I sometimes hear people tell me that when a loved one dies, their lives are shattered.  They don’t know how their lives will ever return to the way they were before.  The question hangs heavy in the room, “how can I ever pick up the pieces of my life and begin living again in some kind of cohesive and purposeful way?”  The sense of a life shattered or broken is one I carry visually through these very powerful descriptions that I hear.

Over the last few months I have been reflecting on a Japanese art form known as Kintsugi or Kintsukuroi.  It is described as “the art of repairing pottery with gold or silver lacquer” with the understanding that this repair makes the piece stronger and more beautiful having been broken.  The repair, rather than being concealed and made invisible or hidden, is pronounced and exaggerated by the gold that is poured into the wound of the pot to re-integrate it into the whole.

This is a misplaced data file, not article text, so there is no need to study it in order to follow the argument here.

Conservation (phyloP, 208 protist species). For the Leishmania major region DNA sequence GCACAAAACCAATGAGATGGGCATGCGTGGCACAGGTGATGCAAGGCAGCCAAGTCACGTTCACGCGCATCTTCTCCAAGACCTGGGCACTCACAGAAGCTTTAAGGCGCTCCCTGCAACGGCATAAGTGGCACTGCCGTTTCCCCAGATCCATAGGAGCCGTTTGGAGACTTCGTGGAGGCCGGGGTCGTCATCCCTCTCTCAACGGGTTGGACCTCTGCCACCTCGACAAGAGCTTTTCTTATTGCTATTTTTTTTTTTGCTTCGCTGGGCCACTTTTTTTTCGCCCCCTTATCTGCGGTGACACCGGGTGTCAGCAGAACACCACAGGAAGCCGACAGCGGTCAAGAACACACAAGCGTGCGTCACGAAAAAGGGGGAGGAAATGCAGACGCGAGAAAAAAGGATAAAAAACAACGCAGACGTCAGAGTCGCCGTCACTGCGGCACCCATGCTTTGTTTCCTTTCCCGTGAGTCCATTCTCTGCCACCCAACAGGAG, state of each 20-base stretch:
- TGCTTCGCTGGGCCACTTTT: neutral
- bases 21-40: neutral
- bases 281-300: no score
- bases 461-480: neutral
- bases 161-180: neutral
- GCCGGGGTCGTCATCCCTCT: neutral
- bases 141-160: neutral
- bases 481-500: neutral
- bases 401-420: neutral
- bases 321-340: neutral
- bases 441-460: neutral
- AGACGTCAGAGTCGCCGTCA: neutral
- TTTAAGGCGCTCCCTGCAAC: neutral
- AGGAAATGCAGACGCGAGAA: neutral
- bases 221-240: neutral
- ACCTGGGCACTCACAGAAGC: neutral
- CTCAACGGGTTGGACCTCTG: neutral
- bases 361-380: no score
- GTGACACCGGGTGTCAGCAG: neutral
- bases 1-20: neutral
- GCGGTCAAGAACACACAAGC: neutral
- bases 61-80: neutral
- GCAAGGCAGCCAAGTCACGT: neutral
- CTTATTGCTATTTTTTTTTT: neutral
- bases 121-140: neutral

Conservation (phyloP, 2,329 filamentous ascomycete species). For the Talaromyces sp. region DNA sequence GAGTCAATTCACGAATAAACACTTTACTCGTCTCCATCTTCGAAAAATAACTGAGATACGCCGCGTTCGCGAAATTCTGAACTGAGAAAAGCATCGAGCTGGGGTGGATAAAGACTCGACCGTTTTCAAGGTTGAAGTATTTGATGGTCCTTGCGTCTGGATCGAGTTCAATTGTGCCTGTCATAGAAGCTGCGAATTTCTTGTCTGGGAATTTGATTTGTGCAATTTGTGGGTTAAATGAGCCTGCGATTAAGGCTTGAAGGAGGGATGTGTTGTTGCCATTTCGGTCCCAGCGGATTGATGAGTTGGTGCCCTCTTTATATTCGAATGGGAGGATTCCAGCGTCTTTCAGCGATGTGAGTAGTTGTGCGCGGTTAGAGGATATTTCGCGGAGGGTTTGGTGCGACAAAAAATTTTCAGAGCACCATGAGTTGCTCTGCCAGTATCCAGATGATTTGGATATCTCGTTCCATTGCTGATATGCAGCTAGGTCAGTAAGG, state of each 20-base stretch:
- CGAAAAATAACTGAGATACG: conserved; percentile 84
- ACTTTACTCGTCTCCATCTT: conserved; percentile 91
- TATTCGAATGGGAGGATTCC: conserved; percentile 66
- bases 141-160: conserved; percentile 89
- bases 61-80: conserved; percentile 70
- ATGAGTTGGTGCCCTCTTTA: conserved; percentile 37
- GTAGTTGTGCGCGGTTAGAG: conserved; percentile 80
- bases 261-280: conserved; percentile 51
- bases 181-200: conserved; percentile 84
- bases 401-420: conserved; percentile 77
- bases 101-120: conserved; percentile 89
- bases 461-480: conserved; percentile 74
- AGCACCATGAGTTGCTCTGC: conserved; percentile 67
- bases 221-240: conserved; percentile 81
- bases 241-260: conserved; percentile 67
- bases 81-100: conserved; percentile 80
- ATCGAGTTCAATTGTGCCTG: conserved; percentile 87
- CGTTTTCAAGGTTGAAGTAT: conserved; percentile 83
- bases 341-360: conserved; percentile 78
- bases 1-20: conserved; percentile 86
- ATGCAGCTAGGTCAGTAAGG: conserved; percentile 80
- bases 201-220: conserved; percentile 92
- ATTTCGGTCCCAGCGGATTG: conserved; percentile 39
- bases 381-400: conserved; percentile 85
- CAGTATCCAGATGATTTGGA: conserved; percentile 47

As I have read and listened to those who have recognised the depth of this both poetic and paradoxical philosophy manifest through art, I have wondered about its place in grief. When people that we love and cherish die, it can leave us feeling like a broken piece of pottery.   It feels like the break in this relationship is so physical that nothing can ever restore us to who we were before the person died.  In reality this is true, however the grieving journey invites us to find ways of pouring gold into the wounds of our grief and somehow in the process reforming or reshaping us into people that exhibit newfound capacities and elements of our humanity that were perhaps less pronounced and obvious before our loss.  This process, unlike a repair to pottery, can take years for the gold lacquer of healing and hope to become apparent.  It takes patience with ourselves, permission to grieve how we need to, and an openness to be able to slowly re-engage with life again.

No-one ever wants a precious pot to break, but when it does….